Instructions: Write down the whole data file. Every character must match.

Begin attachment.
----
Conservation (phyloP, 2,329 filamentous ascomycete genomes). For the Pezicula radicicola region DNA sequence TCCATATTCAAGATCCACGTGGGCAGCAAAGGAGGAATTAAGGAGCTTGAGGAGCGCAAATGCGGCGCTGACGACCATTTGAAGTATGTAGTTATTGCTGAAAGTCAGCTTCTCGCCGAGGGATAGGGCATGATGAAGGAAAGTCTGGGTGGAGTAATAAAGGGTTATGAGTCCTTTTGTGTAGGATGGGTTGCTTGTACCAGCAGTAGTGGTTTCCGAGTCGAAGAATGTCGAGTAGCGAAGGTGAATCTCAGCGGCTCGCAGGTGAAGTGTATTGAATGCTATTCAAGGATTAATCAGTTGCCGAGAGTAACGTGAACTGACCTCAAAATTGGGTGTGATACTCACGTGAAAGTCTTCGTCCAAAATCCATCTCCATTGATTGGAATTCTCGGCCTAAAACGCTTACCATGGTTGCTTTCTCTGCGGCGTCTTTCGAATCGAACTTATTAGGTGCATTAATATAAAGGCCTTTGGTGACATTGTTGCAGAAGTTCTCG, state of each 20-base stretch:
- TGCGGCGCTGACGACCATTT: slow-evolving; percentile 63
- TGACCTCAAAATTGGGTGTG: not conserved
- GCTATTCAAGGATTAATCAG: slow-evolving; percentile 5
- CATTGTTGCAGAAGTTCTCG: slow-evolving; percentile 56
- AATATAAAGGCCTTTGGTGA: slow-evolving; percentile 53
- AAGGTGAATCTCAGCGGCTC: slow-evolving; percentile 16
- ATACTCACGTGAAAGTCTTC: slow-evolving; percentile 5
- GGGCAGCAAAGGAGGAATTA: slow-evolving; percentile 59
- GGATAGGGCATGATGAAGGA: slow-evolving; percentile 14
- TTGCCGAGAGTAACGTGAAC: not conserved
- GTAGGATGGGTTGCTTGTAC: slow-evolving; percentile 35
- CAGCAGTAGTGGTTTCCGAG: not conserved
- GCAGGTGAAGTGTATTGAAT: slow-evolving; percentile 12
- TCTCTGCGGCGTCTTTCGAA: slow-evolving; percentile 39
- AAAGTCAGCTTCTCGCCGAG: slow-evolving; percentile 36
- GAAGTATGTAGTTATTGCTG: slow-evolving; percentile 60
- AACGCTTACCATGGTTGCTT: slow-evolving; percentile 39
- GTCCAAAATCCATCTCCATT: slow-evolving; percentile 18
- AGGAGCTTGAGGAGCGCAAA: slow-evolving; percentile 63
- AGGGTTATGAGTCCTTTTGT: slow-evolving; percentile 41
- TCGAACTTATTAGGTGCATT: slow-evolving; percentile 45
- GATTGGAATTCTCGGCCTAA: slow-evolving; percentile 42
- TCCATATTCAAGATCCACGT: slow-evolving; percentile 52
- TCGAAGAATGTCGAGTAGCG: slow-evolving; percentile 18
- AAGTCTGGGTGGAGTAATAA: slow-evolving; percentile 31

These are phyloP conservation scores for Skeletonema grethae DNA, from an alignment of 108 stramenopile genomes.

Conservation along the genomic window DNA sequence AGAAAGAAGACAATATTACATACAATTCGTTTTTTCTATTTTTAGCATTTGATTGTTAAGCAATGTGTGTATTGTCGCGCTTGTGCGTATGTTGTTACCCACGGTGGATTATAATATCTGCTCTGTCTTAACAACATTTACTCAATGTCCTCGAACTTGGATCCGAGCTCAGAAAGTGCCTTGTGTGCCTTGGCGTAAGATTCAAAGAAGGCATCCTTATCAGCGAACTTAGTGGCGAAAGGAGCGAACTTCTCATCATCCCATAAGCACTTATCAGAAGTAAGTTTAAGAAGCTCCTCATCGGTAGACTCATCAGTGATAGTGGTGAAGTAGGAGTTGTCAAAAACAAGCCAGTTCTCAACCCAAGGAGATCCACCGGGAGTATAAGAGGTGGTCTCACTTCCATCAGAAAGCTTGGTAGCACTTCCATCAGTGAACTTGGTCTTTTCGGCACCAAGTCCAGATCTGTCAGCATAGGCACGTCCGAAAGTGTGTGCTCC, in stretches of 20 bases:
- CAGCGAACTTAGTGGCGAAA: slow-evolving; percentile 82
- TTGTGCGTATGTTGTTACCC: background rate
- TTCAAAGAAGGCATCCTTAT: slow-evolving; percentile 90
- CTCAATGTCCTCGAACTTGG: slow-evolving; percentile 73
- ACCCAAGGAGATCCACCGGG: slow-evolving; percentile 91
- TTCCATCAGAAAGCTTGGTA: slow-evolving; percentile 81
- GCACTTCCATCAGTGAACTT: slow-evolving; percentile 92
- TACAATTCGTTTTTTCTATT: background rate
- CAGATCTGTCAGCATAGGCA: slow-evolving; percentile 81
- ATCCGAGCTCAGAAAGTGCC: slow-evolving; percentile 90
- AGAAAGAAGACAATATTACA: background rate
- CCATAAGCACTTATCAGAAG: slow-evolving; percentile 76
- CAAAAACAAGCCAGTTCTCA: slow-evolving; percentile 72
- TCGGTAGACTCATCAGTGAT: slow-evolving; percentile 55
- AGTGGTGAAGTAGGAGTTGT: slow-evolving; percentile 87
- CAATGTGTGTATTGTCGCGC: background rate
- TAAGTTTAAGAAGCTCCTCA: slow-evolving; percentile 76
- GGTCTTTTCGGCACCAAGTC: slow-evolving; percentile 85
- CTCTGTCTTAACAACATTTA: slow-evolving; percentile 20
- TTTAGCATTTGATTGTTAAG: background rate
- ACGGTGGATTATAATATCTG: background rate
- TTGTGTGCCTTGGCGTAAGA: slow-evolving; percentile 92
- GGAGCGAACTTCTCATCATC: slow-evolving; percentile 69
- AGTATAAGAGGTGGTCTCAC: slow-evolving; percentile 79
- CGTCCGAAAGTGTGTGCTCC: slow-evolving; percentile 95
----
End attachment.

Conservation (phyloP, 2,329 filamentous ascomycete genomes). For the Pezicula radicicola region DNA sequence TCCATATTCAAGATCCACGTGGGCAGCAAAGGAGGAATTAAGGAGCTTGAGGAGCGCAAATGCGGCGCTGACGACCATTTGAAGTATGTAGTTATTGCTGAAAGTCAGCTTCTCGCCGAGGGATAGGGCATGATGAAGGAAAGTCTGGGTGGAGTAATAAAGGGTTATGAGTCCTTTTGTGTAGGATGGGTTGCTTGTACCAGCAGTAGTGGTTTCCGAGTCGAAGAATGTCGAGTAGCGAAGGTGAATCTCAGCGGCTCGCAGGTGAAGTGTATTGAATGCTATTCAAGGATTAATCAGTTGCCGAGAGTAACGTGAACTGACCTCAAAATTGGGTGTGATACTCACGTGAAAGTCTTCGTCCAAAATCCATCTCCATTGATTGGAATTCTCGGCCTAAAACGCTTACCATGGTTGCTTTCTCTGCGGCGTCTTTCGAATCGAACTTATTAGGTGCATTAATATAAAGGCCTTTGGTGACATTGTTGCAGAAGTTCTCG, state of each 20-base stretch:
- TGCGGCGCTGACGACCATTT: slow-evolving; percentile 63
- TGACCTCAAAATTGGGTGTG: not conserved
- GCTATTCAAGGATTAATCAG: slow-evolving; percentile 5
- CATTGTTGCAGAAGTTCTCG: slow-evolving; percentile 56
- AATATAAAGGCCTTTGGTGA: slow-evolving; percentile 53
- AAGGTGAATCTCAGCGGCTC: slow-evolving; percentile 16
- ATACTCACGTGAAAGTCTTC: slow-evolving; percentile 5
- GGGCAGCAAAGGAGGAATTA: slow-evolving; percentile 59
- GGATAGGGCATGATGAAGGA: slow-evolving; percentile 14
- TTGCCGAGAGTAACGTGAAC: not conserved
- GTAGGATGGGTTGCTTGTAC: slow-evolving; percentile 35
- CAGCAGTAGTGGTTTCCGAG: not conserved
- GCAGGTGAAGTGTATTGAAT: slow-evolving; percentile 12
- TCTCTGCGGCGTCTTTCGAA: slow-evolving; percentile 39
- AAAGTCAGCTTCTCGCCGAG: slow-evolving; percentile 36
- GAAGTATGTAGTTATTGCTG: slow-evolving; percentile 60
- AACGCTTACCATGGTTGCTT: slow-evolving; percentile 39
- GTCCAAAATCCATCTCCATT: slow-evolving; percentile 18
- AGGAGCTTGAGGAGCGCAAA: slow-evolving; percentile 63
- AGGGTTATGAGTCCTTTTGT: slow-evolving; percentile 41
- TCGAACTTATTAGGTGCATT: slow-evolving; percentile 45
- GATTGGAATTCTCGGCCTAA: slow-evolving; percentile 42
- TCCATATTCAAGATCCACGT: slow-evolving; percentile 52
- TCGAAGAATGTCGAGTAGCG: slow-evolving; percentile 18
- AAGTCTGGGTGGAGTAATAA: slow-evolving; percentile 31

These are phyloP conservation scores for Skeletonema grethae DNA, from an alignment of 108 stramenopile genomes.

Conservation along the genomic window DNA sequence AGAAAGAAGACAATATTACATACAATTCGTTTTTTCTATTTTTAGCATTTGATTGTTAAGCAATGTGTGTATTGTCGCGCTTGTGCGTATGTTGTTACCCACGGTGGATTATAATATCTGCTCTGTCTTAACAACATTTACTCAATGTCCTCGAACTTGGATCCGAGCTCAGAAAGTGCCTTGTGTGCCTTGGCGTAAGATTCAAAGAAGGCATCCTTATCAGCGAACTTAGTGGCGAAAGGAGCGAACTTCTCATCATCCCATAAGCACTTATCAGAAGTAAGTTTAAGAAGCTCCTCATCGGTAGACTCATCAGTGATAGTGGTGAAGTAGGAGTTGTCAAAAACAAGCCAGTTCTCAACCCAAGGAGATCCACCGGGAGTATAAGAGGTGGTCTCACTTCCATCAGAAAGCTTGGTAGCACTTCCATCAGTGAACTTGGTCTTTTCGGCACCAAGTCCAGATCTGTCAGCATAGGCACGTCCGAAAGTGTGTGCTCC, in stretches of 20 bases:
- CAGCGAACTTAGTGGCGAAA: slow-evolving; percentile 82
- TTGTGCGTATGTTGTTACCC: background rate
- TTCAAAGAAGGCATCCTTAT: slow-evolving; percentile 90
- CTCAATGTCCTCGAACTTGG: slow-evolving; percentile 73
- ACCCAAGGAGATCCACCGGG: slow-evolving; percentile 91
- TTCCATCAGAAAGCTTGGTA: slow-evolving; percentile 81
- GCACTTCCATCAGTGAACTT: slow-evolving; percentile 92
- TACAATTCGTTTTTTCTATT: background rate
- CAGATCTGTCAGCATAGGCA: slow-evolving; percentile 81
- ATCCGAGCTCAGAAAGTGCC: slow-evolving; percentile 90
- AGAAAGAAGACAATATTACA: background rate
- CCATAAGCACTTATCAGAAG: slow-evolving; percentile 76
- CAAAAACAAGCCAGTTCTCA: slow-evolving; percentile 72
- TCGGTAGACTCATCAGTGAT: slow-evolving; percentile 55
- AGTGGTGAAGTAGGAGTTGT: slow-evolving; percentile 87
- CAATGTGTGTATTGTCGCGC: background rate
- TAAGTTTAAGAAGCTCCTCA: slow-evolving; percentile 76
- GGTCTTTTCGGCACCAAGTC: slow-evolving; percentile 85
- CTCTGTCTTAACAACATTTA: slow-evolving; percentile 20
- TTTAGCATTTGATTGTTAAG: background rate
- ACGGTGGATTATAATATCTG: background rate
- TTGTGTGCCTTGGCGTAAGA: slow-evolving; percentile 92
- GGAGCGAACTTCTCATCATC: slow-evolving; percentile 69
- AGTATAAGAGGTGGTCTCAC: slow-evolving; percentile 79
- CGTCCGAAAGTGTGTGCTCC: slow-evolving; percentile 95